Leaving the field we joined an enclosed section of footpath that is followed down to another sheep pasture which the route crosses to reach a road which is followed down to cross over the river Rother, photo 13, at Blackwall Bridge. Here the High Weald Landscape Trail once again links up with the route of the Sussex Border Path for a short distance. The route continues along the road for a couple of hundred yards before joining a footpath on the right that heads diagonally across a field towards some barns before continuing on over more fields, one a grassy meadow another planted with oats which I don't often see in the South East. This leads towards an area of scattered trees where the High Weald Landscape Trail leaves the Sussex Border path, heading off to the left. The path then starts heading gently uphill, passing close to Decoypond and heading alongside Streamland Wood to reach Kitchenour Lane. The route crosses the road and heads past a house and across another field to join a path running through Mill Wood which leads down to Mackerel Hill. Here we headed up to the right before turning to the left along the verge of the A268 towards Peasmarsh. Reaching Tanhouse Lane the route heads to the right, passing by a large independent supermarket which was advertising very cheap petrol although it was closed on Sunday. The route then heads to the left besides the supermarket and along a field edge track that is followed to School Lane. Here we headed along to the left, running between the houses until we were almost back to the A268 where we joined another footpath on the right. This heads between a couple of houses and then uphill across a field, before passing through a narrow band of trees and along the edge of another field, although we veered a bit off to the right here and had to then track to the left to rejoin the path as it heads through an area of scrubby trees and on to Church Lane. Looking back there were good views over the area we had been walking. Crossing the road we continued ahead across another small field before heading to the left along a driveway that heads up to Clayton Farm. Heading past the farm buildings we continued along a farm track that runs between orchards on the left and fields on the right before entering a grassy field being grazed by sheep, close to an abandoned and rather smelly barn. The route then starts heading downhill, over the sheep meadows, photo 15, towards the river Tillingham.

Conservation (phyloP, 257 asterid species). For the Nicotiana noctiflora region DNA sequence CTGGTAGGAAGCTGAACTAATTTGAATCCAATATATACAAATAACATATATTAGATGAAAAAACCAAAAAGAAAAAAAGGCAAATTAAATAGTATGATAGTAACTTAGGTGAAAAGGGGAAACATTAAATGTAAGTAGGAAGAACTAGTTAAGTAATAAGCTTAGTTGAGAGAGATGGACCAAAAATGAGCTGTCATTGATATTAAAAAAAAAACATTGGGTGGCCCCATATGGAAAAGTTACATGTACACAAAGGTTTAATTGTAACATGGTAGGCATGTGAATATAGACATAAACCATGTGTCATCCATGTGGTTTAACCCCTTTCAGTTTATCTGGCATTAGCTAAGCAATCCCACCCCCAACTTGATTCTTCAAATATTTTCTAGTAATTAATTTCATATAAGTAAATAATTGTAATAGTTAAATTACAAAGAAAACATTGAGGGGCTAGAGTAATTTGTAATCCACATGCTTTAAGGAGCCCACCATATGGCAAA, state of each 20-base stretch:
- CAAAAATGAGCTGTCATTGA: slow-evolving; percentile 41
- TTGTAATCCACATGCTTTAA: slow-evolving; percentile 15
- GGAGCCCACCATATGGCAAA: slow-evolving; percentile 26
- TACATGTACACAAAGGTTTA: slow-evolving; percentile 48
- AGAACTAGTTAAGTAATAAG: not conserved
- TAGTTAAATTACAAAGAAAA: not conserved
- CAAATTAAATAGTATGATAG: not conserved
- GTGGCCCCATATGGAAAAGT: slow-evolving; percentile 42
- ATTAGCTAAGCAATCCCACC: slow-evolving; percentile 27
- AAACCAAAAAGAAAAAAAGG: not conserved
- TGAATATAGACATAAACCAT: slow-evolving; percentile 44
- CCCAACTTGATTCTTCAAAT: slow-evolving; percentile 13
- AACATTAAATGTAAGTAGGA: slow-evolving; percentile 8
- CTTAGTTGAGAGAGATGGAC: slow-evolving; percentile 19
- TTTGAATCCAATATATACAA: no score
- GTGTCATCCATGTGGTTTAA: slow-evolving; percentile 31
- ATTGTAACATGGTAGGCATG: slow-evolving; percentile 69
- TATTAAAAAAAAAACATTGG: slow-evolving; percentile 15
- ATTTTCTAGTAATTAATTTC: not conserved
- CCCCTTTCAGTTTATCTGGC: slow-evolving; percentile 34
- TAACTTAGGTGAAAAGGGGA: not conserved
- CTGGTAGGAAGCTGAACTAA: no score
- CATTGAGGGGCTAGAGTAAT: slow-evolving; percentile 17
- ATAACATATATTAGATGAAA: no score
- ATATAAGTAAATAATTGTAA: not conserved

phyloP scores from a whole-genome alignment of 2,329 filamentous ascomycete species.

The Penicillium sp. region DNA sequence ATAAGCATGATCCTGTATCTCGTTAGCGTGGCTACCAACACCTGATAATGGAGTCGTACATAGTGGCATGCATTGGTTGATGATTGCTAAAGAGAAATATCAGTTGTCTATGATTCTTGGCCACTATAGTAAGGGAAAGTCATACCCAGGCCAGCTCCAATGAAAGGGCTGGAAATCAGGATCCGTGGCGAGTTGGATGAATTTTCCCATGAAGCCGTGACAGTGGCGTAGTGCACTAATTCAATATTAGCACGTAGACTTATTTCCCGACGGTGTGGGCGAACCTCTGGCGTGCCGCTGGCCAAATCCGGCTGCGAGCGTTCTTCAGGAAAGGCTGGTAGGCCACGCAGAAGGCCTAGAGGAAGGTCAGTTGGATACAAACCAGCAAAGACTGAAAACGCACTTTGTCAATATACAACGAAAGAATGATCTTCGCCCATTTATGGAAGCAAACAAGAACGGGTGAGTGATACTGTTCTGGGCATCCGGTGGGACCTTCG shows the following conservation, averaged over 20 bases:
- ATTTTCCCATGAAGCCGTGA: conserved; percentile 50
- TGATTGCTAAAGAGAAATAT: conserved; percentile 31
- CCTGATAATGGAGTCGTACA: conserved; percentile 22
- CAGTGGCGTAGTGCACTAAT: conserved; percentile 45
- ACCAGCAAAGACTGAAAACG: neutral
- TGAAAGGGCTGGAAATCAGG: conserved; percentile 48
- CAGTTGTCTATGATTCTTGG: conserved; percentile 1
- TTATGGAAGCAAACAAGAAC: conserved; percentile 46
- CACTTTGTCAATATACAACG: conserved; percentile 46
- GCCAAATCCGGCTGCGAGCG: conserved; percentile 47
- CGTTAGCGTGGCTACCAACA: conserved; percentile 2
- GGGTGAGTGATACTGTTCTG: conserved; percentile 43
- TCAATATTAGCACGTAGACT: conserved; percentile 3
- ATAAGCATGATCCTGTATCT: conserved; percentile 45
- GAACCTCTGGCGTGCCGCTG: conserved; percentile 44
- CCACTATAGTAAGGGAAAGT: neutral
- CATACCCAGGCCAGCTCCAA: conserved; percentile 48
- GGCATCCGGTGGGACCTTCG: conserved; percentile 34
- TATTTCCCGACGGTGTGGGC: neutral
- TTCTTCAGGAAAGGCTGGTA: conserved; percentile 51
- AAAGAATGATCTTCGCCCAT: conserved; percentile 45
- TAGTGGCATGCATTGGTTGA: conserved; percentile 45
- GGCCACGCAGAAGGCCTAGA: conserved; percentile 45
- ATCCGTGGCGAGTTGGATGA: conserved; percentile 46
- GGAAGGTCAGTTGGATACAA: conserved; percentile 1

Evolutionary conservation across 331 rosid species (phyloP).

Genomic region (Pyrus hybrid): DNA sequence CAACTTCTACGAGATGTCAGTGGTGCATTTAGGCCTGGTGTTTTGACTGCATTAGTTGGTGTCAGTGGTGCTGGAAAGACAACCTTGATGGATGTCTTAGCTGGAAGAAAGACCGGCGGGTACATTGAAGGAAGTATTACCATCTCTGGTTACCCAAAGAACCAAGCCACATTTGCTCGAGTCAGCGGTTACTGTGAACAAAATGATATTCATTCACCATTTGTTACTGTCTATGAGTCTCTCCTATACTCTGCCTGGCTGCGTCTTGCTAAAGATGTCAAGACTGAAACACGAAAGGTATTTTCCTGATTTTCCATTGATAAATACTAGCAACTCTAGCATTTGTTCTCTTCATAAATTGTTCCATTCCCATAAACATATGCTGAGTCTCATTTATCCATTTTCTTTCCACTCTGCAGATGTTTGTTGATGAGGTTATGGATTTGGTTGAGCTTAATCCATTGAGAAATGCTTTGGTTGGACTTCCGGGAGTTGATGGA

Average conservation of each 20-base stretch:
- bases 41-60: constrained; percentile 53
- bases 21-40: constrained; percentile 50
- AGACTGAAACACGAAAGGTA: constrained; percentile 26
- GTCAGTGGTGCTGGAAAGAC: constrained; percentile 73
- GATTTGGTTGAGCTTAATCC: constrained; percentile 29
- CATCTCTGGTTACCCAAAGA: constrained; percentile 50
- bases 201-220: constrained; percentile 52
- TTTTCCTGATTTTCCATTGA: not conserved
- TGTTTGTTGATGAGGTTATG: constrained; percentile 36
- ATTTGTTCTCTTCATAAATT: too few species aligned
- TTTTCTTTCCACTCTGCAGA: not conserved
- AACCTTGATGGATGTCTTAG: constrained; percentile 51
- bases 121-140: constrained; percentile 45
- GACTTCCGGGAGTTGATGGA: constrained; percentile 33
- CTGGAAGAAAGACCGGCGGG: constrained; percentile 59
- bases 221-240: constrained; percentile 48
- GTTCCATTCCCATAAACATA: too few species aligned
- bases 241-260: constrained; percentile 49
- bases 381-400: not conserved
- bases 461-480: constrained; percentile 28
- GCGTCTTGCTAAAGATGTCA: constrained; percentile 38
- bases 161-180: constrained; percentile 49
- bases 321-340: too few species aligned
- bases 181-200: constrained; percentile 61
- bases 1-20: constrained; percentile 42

River Tillingham